A WEEK off from marriage. Seven days without the ol’ ball and chain and a chance to relive glorious memories of your once fruitful years.
You know, the ones when it was all sex, drugs and rock n roll ‘25/8’.
The perfect opportunity you and your buddies joke about when playing poker and smoking cigars round the kitchen table.
The hall pass is every suburban husband’s fantasy – or so we are led to believe.
From the same Farrelly brothers that gave us Dumb & Dumber, There’s Something About Mary, Me, Myself and Irene and Shallow Hal comes a fresh look on middle-aged married life.
Rick (Owen Wilson) is just an average man, when a night out with wife Maggie (Jenna Fischer) sparks new found trouble in their seemingly perfect existence.
The couple’s attempts of rekindling the romance is constantly interrupted by their three children.
But it’s when the house is quiet their hidden flaws rise to the surface.
Joined by his buddy Fred (Jason Sudeikis), married to Grace (Christina Applegate), the child-like chums have trouble putting a lid on their attraction towards other women.
A visit to a nearby coffee shop gave the audience the first of very few laughs, when Fred began to frantically blink at the beautiful barista behind the counter. He explains he is logging “mental images” of her for his disposal later that evening.
Frustrated at their husbands’ lack of discretion, Maggie and Grace seek the help of female guru Dr. Lucy (Joy Behar) who suggests the hall pass in an attempt to breathe life into their stale marriages.
It allows them to live out their dreams, no questions asked, however, both Rick and Fred realise their memories are far from in sync with reality.
In the latest of Hangover-inspired comedy’s to hit the big screen, this falls flatter than most.
Though running down the same theme of ‘when the cats away’, the film tries to incorporate too much into the mix and as a result leaves many disjointed storylines from the four Hollywood A-listers.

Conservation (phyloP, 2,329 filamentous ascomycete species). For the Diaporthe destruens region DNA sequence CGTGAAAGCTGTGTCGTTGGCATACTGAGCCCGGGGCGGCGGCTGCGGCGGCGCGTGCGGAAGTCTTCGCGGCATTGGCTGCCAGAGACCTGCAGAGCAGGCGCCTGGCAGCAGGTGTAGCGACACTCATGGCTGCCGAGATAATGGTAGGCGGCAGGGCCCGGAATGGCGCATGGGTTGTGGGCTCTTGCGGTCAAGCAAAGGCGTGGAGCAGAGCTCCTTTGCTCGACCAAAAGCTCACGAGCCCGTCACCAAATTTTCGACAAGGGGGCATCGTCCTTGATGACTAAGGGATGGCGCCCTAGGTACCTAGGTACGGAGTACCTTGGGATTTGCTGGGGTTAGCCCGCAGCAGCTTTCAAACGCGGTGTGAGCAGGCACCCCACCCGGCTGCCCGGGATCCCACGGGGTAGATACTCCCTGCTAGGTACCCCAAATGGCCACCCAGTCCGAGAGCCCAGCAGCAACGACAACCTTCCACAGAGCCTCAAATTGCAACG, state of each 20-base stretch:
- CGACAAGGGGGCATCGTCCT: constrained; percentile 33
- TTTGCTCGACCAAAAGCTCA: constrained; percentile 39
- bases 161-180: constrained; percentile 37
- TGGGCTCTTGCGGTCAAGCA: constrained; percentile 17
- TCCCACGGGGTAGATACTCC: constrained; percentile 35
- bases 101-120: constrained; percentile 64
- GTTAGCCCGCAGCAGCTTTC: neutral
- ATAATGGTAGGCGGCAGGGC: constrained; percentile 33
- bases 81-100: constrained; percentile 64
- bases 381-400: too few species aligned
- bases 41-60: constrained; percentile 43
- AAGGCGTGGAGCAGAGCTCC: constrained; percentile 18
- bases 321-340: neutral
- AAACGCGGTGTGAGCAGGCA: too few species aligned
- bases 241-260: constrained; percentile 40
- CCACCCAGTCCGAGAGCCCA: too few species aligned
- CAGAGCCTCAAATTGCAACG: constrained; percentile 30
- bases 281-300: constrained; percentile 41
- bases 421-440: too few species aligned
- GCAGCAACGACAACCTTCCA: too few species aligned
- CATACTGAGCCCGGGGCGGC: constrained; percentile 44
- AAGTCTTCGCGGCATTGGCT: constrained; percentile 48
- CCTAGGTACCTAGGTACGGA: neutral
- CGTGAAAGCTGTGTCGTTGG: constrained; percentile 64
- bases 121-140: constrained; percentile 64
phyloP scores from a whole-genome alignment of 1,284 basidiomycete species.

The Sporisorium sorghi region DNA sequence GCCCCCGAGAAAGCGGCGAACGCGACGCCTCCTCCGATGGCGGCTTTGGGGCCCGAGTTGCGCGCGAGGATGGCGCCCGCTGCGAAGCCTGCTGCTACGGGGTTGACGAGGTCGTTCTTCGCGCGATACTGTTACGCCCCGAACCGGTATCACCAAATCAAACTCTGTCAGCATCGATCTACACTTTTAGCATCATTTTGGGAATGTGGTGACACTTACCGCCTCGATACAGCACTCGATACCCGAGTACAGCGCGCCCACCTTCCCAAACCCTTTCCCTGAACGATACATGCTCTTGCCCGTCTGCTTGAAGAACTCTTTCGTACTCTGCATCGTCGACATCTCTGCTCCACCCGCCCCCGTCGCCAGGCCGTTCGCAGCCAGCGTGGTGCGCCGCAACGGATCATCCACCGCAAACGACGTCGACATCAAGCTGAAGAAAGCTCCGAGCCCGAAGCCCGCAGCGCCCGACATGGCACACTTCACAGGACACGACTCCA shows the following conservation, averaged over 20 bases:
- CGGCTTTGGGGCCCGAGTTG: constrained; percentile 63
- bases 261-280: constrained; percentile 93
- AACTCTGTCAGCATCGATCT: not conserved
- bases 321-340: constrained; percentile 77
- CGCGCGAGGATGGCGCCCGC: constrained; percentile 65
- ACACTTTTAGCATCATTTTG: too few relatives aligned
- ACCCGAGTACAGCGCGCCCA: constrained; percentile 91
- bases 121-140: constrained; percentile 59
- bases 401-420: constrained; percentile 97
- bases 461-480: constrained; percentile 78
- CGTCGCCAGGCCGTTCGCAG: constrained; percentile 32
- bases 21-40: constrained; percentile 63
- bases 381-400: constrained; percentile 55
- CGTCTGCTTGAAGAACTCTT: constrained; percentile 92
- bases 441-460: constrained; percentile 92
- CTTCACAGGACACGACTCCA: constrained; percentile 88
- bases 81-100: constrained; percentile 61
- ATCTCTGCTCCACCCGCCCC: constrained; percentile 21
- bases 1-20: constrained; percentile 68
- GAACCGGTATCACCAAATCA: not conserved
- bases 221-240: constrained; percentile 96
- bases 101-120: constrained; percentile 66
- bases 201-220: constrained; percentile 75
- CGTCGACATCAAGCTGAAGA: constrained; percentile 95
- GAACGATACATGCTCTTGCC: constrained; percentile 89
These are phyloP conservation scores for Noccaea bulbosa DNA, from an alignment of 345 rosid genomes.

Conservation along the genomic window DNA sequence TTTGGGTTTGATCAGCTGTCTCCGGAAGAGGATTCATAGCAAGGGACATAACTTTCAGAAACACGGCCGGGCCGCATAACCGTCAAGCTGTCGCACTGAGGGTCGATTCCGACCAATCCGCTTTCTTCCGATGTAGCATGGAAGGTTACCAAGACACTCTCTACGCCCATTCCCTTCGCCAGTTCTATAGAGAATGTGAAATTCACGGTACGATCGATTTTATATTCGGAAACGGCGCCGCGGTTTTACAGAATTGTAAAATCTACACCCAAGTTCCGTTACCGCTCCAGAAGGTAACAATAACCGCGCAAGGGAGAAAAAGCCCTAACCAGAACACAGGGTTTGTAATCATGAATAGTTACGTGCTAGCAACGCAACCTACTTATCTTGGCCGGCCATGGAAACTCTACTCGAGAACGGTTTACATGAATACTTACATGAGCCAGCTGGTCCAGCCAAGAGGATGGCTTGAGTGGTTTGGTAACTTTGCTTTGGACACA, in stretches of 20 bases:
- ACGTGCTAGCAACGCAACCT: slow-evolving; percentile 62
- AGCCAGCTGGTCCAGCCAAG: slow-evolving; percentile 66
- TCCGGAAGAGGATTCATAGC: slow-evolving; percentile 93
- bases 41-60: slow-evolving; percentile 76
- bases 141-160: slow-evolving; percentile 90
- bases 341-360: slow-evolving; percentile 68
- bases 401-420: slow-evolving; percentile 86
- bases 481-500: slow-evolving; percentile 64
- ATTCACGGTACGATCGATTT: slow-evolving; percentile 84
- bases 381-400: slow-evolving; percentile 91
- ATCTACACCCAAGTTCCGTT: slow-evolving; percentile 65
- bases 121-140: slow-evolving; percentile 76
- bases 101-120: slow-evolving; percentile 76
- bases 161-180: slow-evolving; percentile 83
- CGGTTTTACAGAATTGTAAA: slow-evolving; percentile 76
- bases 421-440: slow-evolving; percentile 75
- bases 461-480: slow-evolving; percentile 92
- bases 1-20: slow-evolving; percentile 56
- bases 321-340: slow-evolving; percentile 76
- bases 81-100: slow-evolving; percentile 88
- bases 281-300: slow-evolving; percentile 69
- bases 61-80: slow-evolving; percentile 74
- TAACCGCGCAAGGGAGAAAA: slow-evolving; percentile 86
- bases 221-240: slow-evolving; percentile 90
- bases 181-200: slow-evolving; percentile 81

Those hoping for an Owen Wilson performance in line with the heights of Wedding Crashers and Meet the Parents trilogy will be hugely disappointed.
He looks awkward but still manages to keep the audience on his side, although, in reality, he is a married man on the prowl. Hiding behind a veil of “duty to mankind”, the boys struggle to motivate themselves for the task ahead.
Dining at family restaurants and being ditched by their friends, who see right through their fabricated fantasies and lusty desires, the less than dynamic duo are on course to go crawling back to their wives – who themselves are having more fun than expected.
The introduction of male guru Coakley (Richard Jenkins) gives Rick and Fred a second wind.
The Granddaddy of Players puts lead in the boys’ pencils and teaches them to write in a way previously unknown to them. It works, and the two are well on their way to honouring the responsibility of the hall pass.
A late twist sees an unexplainable turn of events which comes ‘straight out of left field’ for the two couples. It also exposes the film’s downfall – where cheap jokes overshadow the meaningful message and their wives’ tales are shallow, too shallow to comprehend their actions.
Reunited to resolve their indifferences, the lovers shack up in the woods.
As comedies go, this will never do anything to further their careers, and for Wilson the role will never offer him an alternative to the scruffy-35-year-old-that-has-trouble-growing-up role he thrives in.
Highlights include a day of dope on a golf course and an inexplicable explosion in the bathroom.
by Matt Brooks
star rating HH